A fast-paced story, A Cold Night for Alligators begins with our hero Jasper pushed in front of a subway train and waking up months later to find his job on the line, his girlfriend scooped up by a new man and the crazy guy who pushed him set for trial. Somewhat at a loss, Jasper receives a mysterious call on his birthday that sends him south in search of his brother, who went missing 10 years ago. Accompanying him are a Christian former footballer and his friend Duane, who just wants to drink and fish. The odyssey comes to a head in a Florida swamp, where Jasper's uncle is a little too good with a gun and his brother Coleman is listening to a voice in his head. The novel is a comic romp and comparisons to the work of Carl Hiaasen (Star Island) are inevitable, right down to a character who prefers the company of alligators to that of people.

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Dirty Feet was shortlisted for the Prix Goncourt. (McGill-Queen’s University Press)

Book: Dirty Feet, shortlisted for the 2011 Governor General's Literary Award and France’s Prix Goncourt.

Author: Edem Awumey, a Montrealer born in Togo in 1975.

In his second novel, Awumey explores the nature of exile through the story of Askia, an illegal immigrant eking out a living as a Paris taxi driver. This is not the Paris of romantic strolls and the Eiffel Tower. It's the one filled with dark alleys and back rooms, where old animosities play out through bombings and assassinations. Askia seeks his father, who disappeared years ago in his hazy African past, yet also seems to inhabit the streets of the French capital. He's drawn to Olia, a young Bulgarian photographer who claims to have seen his father. The backstory Askia offers has many gaps, reflecting the parts of his past he refuses to face. Awumey’s economical, elegiac portraits of the disenfranchised and permanently homeless — translated by Governor General's Award-winner Lazer Lederhendler — paint a vivid picture of the people around us who live life on the margins.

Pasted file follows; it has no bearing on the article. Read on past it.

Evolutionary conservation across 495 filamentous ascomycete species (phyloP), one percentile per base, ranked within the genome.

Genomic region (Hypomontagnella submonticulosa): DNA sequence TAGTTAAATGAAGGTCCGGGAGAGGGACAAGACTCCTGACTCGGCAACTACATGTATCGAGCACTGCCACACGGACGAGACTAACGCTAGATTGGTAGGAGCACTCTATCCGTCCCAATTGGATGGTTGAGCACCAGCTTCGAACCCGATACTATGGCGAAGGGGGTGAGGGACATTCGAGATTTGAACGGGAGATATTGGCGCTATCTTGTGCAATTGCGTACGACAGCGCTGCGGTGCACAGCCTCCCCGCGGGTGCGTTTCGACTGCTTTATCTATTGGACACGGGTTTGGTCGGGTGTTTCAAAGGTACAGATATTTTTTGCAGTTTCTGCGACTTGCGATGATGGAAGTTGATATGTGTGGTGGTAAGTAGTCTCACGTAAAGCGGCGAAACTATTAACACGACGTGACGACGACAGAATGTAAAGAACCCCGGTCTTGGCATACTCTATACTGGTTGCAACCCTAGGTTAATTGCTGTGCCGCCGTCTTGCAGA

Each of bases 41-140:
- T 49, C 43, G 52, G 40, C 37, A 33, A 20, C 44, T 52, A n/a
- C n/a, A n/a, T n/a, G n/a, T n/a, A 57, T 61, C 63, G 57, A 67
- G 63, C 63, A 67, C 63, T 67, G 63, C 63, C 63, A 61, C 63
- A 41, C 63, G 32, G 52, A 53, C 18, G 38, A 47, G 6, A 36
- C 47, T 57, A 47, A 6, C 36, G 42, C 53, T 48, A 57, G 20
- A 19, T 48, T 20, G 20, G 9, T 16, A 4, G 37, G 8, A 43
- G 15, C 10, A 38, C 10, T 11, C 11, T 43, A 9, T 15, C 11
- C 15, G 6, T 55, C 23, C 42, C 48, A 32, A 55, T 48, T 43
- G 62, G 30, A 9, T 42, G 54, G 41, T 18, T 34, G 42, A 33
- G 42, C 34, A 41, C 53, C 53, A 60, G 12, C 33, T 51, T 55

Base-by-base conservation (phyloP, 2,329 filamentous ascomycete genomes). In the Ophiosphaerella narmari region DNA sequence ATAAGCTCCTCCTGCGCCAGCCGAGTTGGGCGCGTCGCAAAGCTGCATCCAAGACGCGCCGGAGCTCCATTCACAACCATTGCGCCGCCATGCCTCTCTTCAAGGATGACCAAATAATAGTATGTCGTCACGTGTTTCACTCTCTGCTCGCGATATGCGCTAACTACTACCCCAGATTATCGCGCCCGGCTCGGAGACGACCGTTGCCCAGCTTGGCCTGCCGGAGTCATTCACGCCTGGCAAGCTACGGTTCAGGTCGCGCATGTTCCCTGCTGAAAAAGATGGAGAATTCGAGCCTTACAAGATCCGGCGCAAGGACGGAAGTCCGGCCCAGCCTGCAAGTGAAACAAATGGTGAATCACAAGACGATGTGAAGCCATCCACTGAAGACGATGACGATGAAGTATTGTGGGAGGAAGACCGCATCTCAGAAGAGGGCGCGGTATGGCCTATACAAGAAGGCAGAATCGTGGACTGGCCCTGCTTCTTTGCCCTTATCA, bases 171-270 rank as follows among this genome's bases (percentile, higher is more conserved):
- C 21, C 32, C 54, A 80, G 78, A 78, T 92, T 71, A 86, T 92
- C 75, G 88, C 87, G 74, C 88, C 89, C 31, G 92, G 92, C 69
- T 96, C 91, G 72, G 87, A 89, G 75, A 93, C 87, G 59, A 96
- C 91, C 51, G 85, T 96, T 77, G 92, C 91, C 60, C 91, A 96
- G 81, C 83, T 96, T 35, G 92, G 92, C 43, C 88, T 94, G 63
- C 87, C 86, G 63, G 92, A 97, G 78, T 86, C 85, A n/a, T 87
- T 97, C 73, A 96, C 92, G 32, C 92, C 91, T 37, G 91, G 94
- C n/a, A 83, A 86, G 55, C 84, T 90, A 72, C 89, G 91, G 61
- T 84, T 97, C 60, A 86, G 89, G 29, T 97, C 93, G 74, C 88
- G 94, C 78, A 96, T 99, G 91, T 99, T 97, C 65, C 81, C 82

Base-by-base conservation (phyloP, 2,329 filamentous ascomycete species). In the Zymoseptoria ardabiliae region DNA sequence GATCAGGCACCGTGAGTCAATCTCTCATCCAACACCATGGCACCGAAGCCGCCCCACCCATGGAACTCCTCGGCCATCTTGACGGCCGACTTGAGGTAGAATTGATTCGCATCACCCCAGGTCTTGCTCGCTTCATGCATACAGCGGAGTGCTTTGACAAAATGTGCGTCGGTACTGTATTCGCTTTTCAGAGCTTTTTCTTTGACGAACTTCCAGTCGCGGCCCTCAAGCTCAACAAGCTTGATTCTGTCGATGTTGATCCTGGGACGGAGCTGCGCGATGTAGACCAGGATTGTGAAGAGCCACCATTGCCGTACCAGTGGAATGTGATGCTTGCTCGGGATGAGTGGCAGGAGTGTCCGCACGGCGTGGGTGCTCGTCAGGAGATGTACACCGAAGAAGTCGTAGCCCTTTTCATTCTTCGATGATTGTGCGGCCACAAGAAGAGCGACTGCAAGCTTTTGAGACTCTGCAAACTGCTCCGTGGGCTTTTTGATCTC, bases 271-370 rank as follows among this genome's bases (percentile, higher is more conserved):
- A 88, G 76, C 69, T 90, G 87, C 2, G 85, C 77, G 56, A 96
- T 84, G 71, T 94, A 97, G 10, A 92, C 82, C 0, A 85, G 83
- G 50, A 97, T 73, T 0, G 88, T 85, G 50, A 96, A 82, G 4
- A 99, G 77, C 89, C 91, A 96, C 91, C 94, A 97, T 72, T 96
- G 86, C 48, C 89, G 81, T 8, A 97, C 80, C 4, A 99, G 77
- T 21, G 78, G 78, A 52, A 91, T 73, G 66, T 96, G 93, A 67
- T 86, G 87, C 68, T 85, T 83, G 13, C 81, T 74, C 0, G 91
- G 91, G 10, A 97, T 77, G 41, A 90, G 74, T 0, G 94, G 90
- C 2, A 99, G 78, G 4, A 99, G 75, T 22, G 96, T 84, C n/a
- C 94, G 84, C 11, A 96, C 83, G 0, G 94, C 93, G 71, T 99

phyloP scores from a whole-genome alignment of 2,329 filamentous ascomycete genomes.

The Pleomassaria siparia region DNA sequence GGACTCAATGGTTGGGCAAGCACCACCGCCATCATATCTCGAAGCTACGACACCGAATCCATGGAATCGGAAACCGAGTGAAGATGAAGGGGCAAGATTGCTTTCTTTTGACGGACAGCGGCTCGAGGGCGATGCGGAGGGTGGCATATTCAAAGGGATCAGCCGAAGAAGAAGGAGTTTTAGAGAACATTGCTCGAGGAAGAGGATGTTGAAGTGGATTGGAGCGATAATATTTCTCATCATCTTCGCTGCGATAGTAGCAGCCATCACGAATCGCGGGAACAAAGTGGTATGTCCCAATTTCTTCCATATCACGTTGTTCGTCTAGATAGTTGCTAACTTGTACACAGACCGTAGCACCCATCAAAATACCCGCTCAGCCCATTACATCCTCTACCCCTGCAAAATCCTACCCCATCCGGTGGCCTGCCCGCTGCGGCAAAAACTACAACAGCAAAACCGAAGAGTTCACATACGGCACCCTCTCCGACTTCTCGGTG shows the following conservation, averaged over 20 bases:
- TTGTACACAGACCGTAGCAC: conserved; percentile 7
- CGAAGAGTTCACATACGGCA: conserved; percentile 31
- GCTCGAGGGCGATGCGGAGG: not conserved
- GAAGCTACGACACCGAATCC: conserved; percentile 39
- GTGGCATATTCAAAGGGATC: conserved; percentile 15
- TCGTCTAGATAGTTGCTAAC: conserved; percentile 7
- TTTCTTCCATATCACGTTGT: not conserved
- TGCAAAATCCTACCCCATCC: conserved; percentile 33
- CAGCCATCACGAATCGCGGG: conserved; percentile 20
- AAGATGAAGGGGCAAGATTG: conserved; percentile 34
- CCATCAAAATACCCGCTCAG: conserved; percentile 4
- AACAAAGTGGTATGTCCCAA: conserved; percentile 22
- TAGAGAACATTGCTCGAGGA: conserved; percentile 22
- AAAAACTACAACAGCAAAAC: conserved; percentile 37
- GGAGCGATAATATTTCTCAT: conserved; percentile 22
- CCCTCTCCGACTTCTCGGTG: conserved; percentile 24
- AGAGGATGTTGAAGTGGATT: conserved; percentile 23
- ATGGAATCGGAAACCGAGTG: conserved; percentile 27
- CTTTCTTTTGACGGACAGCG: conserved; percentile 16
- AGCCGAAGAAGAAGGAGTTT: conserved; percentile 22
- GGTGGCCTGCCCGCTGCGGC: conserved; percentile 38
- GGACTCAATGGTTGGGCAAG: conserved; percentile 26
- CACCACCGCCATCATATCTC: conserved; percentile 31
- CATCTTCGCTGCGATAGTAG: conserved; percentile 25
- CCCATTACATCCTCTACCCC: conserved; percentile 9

Book: Every Time We Say Goodbye, Random House New Face of Fiction 

Author: Jamie Zeppa, Sault Ste. Marie-raised, Toronto-based; previous, non-fiction work includes Beyond the Sky and the Earth: A Journey into Bhutan.

Set mainly in Sault Ste. Marie, Every Time We Say Goodbye follows three generations of Turner children as they struggle to grow up separated from their parents. In the 1940s, Grace Turner is a dreamy girl who cannot relate to the world after the death of her mother — until she becomes a  mother herself. In the 1960s, Dean Turner is a restless young man with a reputation for impulsive decisions that get him into trouble. In the 1970s, his children are raised by their grandparents, but hope for a reunion with their father or the mother they don't remember. The stories convey a sense of family life that is not fully realized, but they are never tragic. Zeppa writes cogently from the child’s view and accurately portrays the rift between generations. Each of the characters is distinctly drawn, warts and all, which bodes well for Zeppa's further forays into fiction.

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Touch, by Alexi Zentner, weaves old myths with a tale from the Canadian frontier. (Alfred A. Knopf Canada)

Book: Touch, shortlisted for the Governor General's Literary Awards, Flahery-Dunnan First Novel Prize.

Author: Alexi Zentner, born and raised in Kitchener, Ont.; currently based in Ithaca, NY.

Touch combines the emotional realism of loss with a myth-soaked story about ancestors in a northern boom-town, trying to carve a life out of the forest. Anglican priest Stephen has returned to Sawgamet, the northern B.C. mining and logging town founded by his grandfather. As he sits by the bedside of his dying mother, Stephen remembers the stories about his grandfather – involving a singing dog, a golden caribou and the mysterious shape-shifter who lurks in the woods. How his grandfather met his wife is the stuff of legend. Stephen’s father also looms larger than life in his memory: all too mortal, he was pulled beneath the ice attempting to rescue Marie, his daughter and Stephen’s sister. Touch is shot through with the beauty and savagery of nature, like the foundation myth for Canada itself.